Because like lots of people, I'm sure, I've never really felt that I was good enough to do many of the things I do. But I always tell myself that even if that's true, I'm no worse than half the other people I see doing similar stuff - who appear to be getting away with it! I think most of us have a set of obstacles that we put in our own way and have to overcome in order for us to be able to change or progress. The thing is we need to make sure that the voice that shouts loudest in our heads is the 'Ah go on, you can do it! Give it a lash!' voice. Not the 'No. I'm not able for this. I'm not good enough. I don't have what it takes.' voice. Start listening to your inner cheerleader and things will fall into place.

And it's no accident that I'm a late bloomer. I was a self-conscious teenager and fear of failure prevented me from trying things for years. As I got older, I shed some of that - but by then a fear of success was undermining me, and imposter syndrome generally held me back. But deep down I have always subscribed to the same principle as Steve Jobs when he said: "For the past 33 years I have looked in the mirror every morning and asked myself: 'If today were the last day of my life, would I want to do what I am about to do today?' And if whenever the answer has been 'No' for too many days in a row, I know I need to change something."

We have all been there at the point of knowing that this is not where we want our lives to be. The next step is to take that leap of faith in our own abilities. Feel the fear and do something - new and different - anyway. Another thing he rightly said was: "Things don't have to change the world to be important."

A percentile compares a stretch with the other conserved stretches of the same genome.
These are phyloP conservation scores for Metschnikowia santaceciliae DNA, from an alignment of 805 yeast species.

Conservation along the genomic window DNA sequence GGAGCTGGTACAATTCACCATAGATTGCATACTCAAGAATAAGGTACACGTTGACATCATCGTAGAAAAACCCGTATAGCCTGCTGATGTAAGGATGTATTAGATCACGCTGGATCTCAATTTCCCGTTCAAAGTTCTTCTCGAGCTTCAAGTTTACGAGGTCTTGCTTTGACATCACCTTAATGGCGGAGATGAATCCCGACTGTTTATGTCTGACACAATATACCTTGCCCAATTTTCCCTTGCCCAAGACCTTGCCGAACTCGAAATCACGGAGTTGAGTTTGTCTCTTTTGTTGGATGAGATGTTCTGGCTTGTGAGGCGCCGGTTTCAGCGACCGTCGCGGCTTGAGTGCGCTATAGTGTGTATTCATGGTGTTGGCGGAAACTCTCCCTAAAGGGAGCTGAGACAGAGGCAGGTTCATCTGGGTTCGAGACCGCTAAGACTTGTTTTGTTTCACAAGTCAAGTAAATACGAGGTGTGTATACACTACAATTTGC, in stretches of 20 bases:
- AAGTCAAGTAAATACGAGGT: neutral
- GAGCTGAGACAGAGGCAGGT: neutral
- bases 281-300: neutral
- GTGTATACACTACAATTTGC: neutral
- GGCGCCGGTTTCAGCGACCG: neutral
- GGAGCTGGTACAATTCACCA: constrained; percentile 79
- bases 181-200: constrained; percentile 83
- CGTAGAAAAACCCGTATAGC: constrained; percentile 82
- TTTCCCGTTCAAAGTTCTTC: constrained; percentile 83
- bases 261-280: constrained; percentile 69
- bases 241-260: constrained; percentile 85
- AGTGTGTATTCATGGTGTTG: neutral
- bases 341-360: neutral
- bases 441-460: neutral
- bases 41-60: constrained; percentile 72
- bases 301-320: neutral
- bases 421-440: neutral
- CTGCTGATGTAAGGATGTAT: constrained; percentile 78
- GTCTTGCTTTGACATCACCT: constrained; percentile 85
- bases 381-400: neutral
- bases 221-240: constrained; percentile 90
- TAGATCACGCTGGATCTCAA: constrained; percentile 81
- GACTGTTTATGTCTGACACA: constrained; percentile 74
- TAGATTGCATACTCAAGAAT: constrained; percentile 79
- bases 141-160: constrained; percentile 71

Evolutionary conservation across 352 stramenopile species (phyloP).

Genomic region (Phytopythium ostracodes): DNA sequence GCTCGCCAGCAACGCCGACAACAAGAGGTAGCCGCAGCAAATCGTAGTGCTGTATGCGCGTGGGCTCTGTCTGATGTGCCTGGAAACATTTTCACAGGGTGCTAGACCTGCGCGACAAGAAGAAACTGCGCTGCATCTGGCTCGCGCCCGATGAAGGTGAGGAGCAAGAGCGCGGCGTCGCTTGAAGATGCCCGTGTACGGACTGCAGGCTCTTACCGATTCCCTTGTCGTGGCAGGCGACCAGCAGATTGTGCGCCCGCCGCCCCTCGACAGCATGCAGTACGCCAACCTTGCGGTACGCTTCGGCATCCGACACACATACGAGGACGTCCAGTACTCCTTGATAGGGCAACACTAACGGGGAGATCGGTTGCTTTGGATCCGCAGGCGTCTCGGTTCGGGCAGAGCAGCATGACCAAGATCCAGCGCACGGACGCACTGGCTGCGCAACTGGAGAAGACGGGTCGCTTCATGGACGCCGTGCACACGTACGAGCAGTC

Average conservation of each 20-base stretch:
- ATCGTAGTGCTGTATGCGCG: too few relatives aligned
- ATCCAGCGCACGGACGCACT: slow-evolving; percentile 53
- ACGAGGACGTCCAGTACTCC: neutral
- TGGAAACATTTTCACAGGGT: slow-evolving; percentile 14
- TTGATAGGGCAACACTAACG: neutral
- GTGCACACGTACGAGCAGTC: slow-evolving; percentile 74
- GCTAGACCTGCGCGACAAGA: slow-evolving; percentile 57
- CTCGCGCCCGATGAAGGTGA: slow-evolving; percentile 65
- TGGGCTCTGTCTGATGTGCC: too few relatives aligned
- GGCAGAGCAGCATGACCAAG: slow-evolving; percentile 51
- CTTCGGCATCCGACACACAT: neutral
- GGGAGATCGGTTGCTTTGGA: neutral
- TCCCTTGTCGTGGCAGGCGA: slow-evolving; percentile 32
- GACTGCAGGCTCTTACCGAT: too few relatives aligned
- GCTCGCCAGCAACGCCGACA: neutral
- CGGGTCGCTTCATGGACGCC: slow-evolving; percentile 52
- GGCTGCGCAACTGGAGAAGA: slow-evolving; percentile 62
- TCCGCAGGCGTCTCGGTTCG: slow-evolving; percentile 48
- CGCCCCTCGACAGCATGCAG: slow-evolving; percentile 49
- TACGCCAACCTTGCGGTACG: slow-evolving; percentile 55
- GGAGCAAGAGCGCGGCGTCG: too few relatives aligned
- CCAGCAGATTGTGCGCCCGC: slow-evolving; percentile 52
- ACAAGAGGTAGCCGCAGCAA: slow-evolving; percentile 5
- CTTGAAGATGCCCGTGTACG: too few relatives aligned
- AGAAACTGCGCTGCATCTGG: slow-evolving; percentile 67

Psychologists tell us that once we have ­accepted our readiness or need to change, and then identified and overcome our barriers to change - all that stuff that is holding us back - then the other main thing to be aware of is the fact that we will fail many times on our road to change. We will slip back for a period into old ways. We will hit the chocolate biscuits again. We will lose faith in ourselves and take one step back for every two steps forward. That does not mean change isn't achievable. All that means is change isn't about doing one single thing. Its about doing lots of little things over a sustained period of time. And even when there are setbacks, it's about not thinking they're the end of the world. You dust yourself off. You keep going. You try again tomorrow. You fail better the next time.

I'm telling you as honestly as I can that I'm as fear-filled and lacking in self-confidence as the next man - and if I can change, anyone can. But the wonderful thing about trying something new is that the chances are, if it goes in any way well, it's empowering and ­confidence-building. Pushing yourself out of your comfort zone is always a good place to start. I still a have vague sense of middle-­agedness and indeed aspirations about growing old - but now I'm hope to do so disgracefully. Go on! I think you should try it too.

@ciarakellydoc

Next week: the art, the science and the psychology of changing your life